This sixty-day experiment was carried out in the aquarium facility of the Division of Fisheries,Department of Natural Resources,Isfahan University of Technology. Juvenile trout(Oncorhynchus mykiss)were obtained from a commercial local farm,Shahrekord,Iran. Fish were kept in a flow-through system and acclimated to the experimental conditions for 2 weeks before the start of the experiment. During this period,fish were fed ad libitumtwice a day with a commercial diet(Esfahan Mokammel Co.,Isfahan,Iran). Feed used in the experiment(3-mm diameter)had 43% crude protein,15% crude lipid,14% moisture and 11% ash. An indoor semi-circulated system with filtered water was used for maintaining fish. During the experiment water temperature was measured twice a day and ranged between 14.2–15.2°C. Oxygen concentration was maintained at 8.2–8.5 mg/L and pH was 7.2–7.5. Fish were kept on 12 L:12 D photoperiod using fluorescent tubes.

After an acclimation period,300 fish with an average initial weight of 17.24±0.06 g(mean±SE)were distributed r and omly among fifteen 100-L polyethylene circular tanks(20 fish per tank,flow rate of 5 L/min). There were no significant differences in the initial weight and length between the control and the deprived groups. Five treatments with three replicates were assigned as follows:

Control: fish were fed to an apparent satiation twice a day throughout the experimental period.

T1: fish were deprived for 1 day and then re-fed for 2 days to apparent satiation level(20 cycles throughout the experiment).

T2: fish were deprived for 1 day and then re-fed for 4 days to apparent satiation level(12 cycles throughout the experiment).

T3: fish were deprived for 3 days and then re-fed for 12 d to apparent satiation level(4 cycles throughout the experiment).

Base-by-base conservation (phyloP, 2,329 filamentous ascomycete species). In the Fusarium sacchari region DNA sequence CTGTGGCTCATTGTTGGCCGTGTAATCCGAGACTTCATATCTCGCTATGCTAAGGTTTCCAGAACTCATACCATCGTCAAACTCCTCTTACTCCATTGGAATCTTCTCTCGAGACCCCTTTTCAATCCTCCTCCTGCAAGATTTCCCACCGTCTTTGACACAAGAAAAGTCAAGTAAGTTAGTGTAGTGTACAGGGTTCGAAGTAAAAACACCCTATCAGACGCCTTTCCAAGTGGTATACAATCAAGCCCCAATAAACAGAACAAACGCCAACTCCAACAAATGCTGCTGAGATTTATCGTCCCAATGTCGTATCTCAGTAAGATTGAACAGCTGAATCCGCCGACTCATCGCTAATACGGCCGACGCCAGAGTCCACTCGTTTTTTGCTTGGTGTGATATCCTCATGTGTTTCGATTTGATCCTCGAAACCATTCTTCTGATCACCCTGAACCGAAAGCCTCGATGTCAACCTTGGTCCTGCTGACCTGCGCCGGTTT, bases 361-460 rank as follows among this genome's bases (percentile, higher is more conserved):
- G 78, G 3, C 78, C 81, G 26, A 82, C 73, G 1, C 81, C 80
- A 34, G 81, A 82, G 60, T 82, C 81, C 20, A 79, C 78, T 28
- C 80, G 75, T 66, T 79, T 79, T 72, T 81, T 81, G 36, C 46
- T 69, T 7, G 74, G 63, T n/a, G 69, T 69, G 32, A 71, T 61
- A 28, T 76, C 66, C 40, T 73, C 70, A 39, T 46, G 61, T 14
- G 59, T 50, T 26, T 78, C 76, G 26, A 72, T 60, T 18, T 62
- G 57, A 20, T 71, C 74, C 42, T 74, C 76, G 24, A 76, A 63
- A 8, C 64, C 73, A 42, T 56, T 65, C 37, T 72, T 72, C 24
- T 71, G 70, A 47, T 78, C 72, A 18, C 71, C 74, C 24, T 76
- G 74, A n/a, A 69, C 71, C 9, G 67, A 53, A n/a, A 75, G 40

T4: fish were deprived for 4 days and then re-fed for 16 days to apparent satiation level(3 cycles throughout the experiment).

During the feeding days,all fish were fed to apparent satiation twice a day. Uneaten feed was siphoned out,air-dried for 5 h and weighed for calculating total amount feed intake of each tank. Fish weight and total length were measured every 15 days under anesthesia(MS-222,30 mg/L)condition.

The following parameters were calculated according to(Nafisi and Soltani, 2008): specific growth rate(SGR)=100[(ln Wt–ln W0)/ t]; weight gain(WG)=100[(WtW0)/ W0],where Wt and W0 are final and initial weight(g) and t is the feeding period(days); feed conversion ratio(FCR)=feed intake(g,dry weight)/wet weight gain(g); feed efficiency ratio(FER)=100[wet weight gain(g)/feed intake(g)]; protein efficiency ratio(PER)=wet weight gain/crude protein intake; condition factor(CF)=weight(g)/total lenght 3(cm)×100; daily feeding intake(DFI)=g feed/day.

At the beginning of the experiment,10 fish were r and omly sampled to determine the initial body composition. At the end of the experiment,after the final measurement,3 fish from each tank were r and omly sampled,all of viscera,head and fin were removed and the carcass was frozen at -20°C. Proximate analysis of whole body and feed was carried out after homogenization of samples(three fish were pooled and analyzed in each replicate). The samples were dried aT105°C for 5 h using an oven to reach the constant weight. Ash content was determined by burning the samples aT450°C for 8 h in a muffle furnace,the protein content of samples was determined using the Kjeldahl method and total lipid using the Soxtec method(AOAC,1995).

All statistical analyses were performed using Statistical Package for Social Science(SPSS,v.16 for windows). The Kolmogorov-Smirnov test was applied to assess for normality of distributions. The homogeneity of variances was tested using the Levene’s F test. The possible differences of the variables among the treatments were tested using one-way ANOVA. Post-hoc comparisons between sample means were made by Tukey’s test and P<0.05 was taken as the level of significance. 3 RESULT

During the experiment,the survival rate was 100% for all treatment. Final weight of fish under different treatments was not significantly different(P>0.05). Data in Table 1 showed that specific growth rate and condition factors were also not significantly different among the treatments(P>0.05).

Table 1 Growth performance of juvenile rainbow trout O. mykiss smaintained on different feeding regimes
Table 2 Feed utilization by juvenile rainbow trout O. mykiss sreared on different feeding regimes

Overall,short-term starvation did not affect FCR and FER at the end of the experiment. At the end of the experiment,DFI and PER showed no statistical differences(P>0.05)among the treatments. The whole body moisture and ash contents were not affected by deprivation-re-feeding cycles(Table 3). However,lipid content was significantly lower in T3 fish than the control group(P<0.05). Protein content of T3 fish was significantly higher than the other treatments(P<0.05,Table 3).